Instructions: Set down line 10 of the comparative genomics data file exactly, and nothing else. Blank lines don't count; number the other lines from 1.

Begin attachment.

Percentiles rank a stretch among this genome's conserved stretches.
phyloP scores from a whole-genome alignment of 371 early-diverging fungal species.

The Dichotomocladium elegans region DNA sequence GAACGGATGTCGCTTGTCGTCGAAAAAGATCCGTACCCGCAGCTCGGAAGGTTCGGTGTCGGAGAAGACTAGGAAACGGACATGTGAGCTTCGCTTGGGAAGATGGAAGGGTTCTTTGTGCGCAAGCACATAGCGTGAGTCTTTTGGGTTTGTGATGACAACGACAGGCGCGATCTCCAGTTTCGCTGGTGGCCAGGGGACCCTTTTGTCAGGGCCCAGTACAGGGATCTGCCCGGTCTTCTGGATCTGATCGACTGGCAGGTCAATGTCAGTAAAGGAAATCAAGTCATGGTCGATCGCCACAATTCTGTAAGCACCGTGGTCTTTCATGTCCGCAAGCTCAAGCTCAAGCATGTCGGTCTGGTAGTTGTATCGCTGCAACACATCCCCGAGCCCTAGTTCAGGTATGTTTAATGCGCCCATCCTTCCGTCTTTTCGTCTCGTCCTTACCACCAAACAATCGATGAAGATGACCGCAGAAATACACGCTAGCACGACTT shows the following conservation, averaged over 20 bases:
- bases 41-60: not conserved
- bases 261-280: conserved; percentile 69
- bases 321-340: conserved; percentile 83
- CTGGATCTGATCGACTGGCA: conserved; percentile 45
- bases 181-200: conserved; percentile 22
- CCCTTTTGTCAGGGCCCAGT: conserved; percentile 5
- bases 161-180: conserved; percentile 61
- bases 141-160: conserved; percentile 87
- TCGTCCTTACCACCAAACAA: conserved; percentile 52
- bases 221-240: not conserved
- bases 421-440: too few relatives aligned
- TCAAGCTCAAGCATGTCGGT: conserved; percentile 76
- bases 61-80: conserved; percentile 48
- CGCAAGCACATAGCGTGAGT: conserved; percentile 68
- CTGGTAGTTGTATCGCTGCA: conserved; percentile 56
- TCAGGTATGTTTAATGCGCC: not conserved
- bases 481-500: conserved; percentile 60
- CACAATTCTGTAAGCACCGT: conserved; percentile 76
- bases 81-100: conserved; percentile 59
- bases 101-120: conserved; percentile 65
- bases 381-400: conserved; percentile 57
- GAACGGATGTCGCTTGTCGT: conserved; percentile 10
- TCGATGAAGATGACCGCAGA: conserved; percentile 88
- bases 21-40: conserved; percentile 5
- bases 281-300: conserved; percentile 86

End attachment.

- bases 161-180: conserved; percentile 61